Obscurity of the Day: Rolls Rosie

The breakout hit feature Flapper Fanny by Ethel Hays spawned quite a parade of pale imitators. By the late 1920s, any newspaper that didn't yet have a dim-witted young beauty making daily commentary was strictly behind the curve.

One of the least of these was Rolls Rosie, by writer Irma Benjamin and artist Harry Weinert. Syndicated by Philadelphia's Public Ledger Syndicate, it seems to have been either a replacement or a companion for Marjorie Henderson's panel,  The Boy Friend. Rolls Rosie began sometime in late 1926 (earliest I've found are from December), and The Boy Friend has been seen later than that, so seemingly one was not a replacement for the other. However, these two features were run by most papers on a space-available basis, so the overlap might be illusory. The Ledger folks couldn't fit this feature into one of their own papers until January 1927, and then it was in the lowly tabloid Sun.

Rolls Rosie ran in a small complement of papers, and a rare paper it was that used it on a daily basis rather than strictly as an occasional space-filler. However, evidently enough papers took the feature to keep the Ledger Syndicate happy, for a while at least.  The panel continued to be offered by the syndicate into 1928, but then sometime in 1928-29 it switched over to the Iowa-based Register and Tribune Syndicate. The exact date on which this change occurred is unknown, again because of the dearth of papers that ran the feature consistently.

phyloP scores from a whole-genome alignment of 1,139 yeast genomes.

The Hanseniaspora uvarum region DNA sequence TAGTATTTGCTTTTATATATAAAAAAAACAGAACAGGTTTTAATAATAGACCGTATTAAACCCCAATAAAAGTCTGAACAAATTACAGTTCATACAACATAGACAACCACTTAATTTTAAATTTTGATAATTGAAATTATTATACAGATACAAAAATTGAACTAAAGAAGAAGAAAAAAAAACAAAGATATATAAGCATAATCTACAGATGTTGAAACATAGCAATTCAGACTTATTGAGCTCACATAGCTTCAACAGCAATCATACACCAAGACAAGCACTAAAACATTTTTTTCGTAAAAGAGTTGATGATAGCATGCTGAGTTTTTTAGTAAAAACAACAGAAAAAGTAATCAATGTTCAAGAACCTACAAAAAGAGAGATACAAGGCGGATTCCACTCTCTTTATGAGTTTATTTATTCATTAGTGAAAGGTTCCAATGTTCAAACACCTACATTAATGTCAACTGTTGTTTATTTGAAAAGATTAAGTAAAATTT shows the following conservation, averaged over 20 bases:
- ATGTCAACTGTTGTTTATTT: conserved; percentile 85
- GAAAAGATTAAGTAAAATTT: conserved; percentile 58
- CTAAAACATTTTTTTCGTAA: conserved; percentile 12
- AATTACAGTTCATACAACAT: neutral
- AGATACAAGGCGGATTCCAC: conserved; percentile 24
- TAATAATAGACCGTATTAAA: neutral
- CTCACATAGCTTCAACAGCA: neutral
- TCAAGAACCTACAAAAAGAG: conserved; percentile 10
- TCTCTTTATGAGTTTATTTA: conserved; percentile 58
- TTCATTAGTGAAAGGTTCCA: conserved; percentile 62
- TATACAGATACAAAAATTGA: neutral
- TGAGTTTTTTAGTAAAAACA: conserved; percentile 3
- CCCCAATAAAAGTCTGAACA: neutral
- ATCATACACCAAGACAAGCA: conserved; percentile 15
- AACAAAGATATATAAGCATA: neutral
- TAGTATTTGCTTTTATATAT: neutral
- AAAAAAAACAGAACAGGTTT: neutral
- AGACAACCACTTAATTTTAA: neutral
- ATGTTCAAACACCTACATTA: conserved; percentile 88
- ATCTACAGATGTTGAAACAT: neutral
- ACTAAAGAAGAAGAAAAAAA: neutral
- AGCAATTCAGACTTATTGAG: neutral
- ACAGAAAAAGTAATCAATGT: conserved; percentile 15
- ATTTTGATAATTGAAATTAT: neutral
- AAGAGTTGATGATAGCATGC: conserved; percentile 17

When Rolls Rosie motored over to the new syndicate, the art by Philadelphia-based Weinert was dropped in favor of Frank Ellis. Ellis was a hard-working R&T man who already had two other features for which to provide art, Jane Arden and Parking with Peggy (the second yet another Flapper Fanny wannabe!).

Apparently the anemic sales that had satisfied Ledger weren't good enough for R&T; either that or poor Frank Ellis waved the white flag on being asked to handle the art on yet another feature; because Rolls Rosie does not seem to have lasted until the end of 1929.